After causing many delays, protestors have left the Swartz Bay ferry terminal, located north of Victoria, B.C. They were blocking the terminal and denying people access on Monday.
The protestors claim to be working alongside Wet’suwet’en hereditary chiefs in attempting to cancel a liquified natural gas pipeline being implemented by Coastal GasLink. The pipeline is being built in north central B.C.
NEWS 1130 reported that the group was protesting on Highway 17 and were even in the water in kayaks too.
An online statement released by the protestors says, “In response to the recent call from the Wet’suwet’en for solidarity actions that ‘shut down rail lines, ports, and industrial infrastructure’ this action has targeted BC Ferries because of the corporation’s deepening integration with the Liquified Natural Gas (LNG) industry,”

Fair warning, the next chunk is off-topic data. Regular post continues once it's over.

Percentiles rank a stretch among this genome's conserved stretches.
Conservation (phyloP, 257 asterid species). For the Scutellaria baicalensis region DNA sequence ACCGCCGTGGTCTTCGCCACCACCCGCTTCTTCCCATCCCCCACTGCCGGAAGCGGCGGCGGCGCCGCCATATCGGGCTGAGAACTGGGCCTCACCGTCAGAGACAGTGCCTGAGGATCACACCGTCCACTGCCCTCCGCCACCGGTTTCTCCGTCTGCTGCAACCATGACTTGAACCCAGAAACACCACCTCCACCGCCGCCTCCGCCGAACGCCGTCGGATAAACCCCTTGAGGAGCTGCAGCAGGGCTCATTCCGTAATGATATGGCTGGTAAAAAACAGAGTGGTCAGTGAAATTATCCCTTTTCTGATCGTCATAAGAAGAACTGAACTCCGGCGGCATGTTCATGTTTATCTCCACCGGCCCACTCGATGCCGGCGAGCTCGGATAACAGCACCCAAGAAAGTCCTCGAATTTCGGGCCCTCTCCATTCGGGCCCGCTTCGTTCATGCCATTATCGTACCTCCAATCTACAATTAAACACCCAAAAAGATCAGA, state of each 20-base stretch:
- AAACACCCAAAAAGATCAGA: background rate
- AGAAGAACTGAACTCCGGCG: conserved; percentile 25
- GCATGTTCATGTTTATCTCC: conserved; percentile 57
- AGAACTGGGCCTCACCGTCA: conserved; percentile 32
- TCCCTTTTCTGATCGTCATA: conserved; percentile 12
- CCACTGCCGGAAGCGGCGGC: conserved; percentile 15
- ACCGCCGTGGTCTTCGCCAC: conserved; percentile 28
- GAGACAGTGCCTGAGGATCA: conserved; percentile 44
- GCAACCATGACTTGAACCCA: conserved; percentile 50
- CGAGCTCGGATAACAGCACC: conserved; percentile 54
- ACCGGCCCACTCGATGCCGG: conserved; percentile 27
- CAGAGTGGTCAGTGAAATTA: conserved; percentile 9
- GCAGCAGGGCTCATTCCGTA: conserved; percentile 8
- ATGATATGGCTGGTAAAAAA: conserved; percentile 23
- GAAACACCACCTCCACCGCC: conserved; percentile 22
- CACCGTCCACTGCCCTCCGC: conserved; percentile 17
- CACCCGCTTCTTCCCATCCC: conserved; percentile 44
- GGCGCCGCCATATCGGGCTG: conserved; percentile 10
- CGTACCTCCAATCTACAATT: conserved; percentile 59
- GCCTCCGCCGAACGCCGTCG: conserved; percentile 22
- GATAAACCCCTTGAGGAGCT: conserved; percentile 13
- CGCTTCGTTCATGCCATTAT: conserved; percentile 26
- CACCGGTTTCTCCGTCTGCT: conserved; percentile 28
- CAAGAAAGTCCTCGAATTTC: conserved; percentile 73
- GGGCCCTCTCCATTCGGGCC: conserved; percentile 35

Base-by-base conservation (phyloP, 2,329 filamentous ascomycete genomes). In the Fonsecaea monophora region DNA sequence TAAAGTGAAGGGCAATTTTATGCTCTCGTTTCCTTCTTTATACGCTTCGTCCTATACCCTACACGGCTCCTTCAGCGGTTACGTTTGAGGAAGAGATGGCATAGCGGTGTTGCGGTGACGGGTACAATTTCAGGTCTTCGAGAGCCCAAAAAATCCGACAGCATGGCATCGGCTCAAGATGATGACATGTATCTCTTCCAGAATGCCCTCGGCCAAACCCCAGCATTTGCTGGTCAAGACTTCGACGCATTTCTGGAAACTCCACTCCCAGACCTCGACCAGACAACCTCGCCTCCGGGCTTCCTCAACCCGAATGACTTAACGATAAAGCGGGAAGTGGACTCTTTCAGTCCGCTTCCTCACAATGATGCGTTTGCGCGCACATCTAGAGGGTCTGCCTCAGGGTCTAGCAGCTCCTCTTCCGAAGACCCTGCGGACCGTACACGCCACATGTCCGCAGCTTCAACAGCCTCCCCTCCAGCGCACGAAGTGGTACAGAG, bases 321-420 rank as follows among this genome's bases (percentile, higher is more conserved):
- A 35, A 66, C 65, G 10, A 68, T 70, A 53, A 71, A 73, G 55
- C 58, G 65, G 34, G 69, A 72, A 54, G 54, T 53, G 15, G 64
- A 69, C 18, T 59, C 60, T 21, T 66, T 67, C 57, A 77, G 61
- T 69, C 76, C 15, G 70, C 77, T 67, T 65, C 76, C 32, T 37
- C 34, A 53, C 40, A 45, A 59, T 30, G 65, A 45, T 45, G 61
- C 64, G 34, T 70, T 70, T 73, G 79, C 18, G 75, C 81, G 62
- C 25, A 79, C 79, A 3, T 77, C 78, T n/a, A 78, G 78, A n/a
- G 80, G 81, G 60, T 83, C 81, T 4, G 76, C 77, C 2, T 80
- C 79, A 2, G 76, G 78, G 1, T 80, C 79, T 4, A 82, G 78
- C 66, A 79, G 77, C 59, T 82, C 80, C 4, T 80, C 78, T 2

“BC Ferries has proposed ‘upgrades’ to two of its ferries that will make them reliant on the very product that Coastal GasLink (CGL) threatens to bring through Wet’suwet’en territory.”
Dozens of protestors took part in the event and used their banners to cover signs at the terminal.
Since being proposed, the pipeline has even caused violent encounters between protestors and police.
After coming to agreements with 20 First Nation councils, Coastal GasLink is attempting to build the pipeline from northeastern B.C. all the way to Kitimat, B.C. The pipeline will reportedly stretch 670 kilometers.
According to the hereditary clan chiefs, the project can not continue without their permission.
On Monday, Deborah Marshall from BC Ferries noted, “We fully respect the rights of individuals to protest decisions that they don’t agree with, but our concern is allowing our customers to have safe and unimpeded access to our terminal.”
“At our Swartz Bay terminal right now, the lanes are blocked. The lanes leading into the terminal, so no customers are able to access the terminal at this point, so it’s affecting all of our routes sailing in and out of Swartz Bay right now.”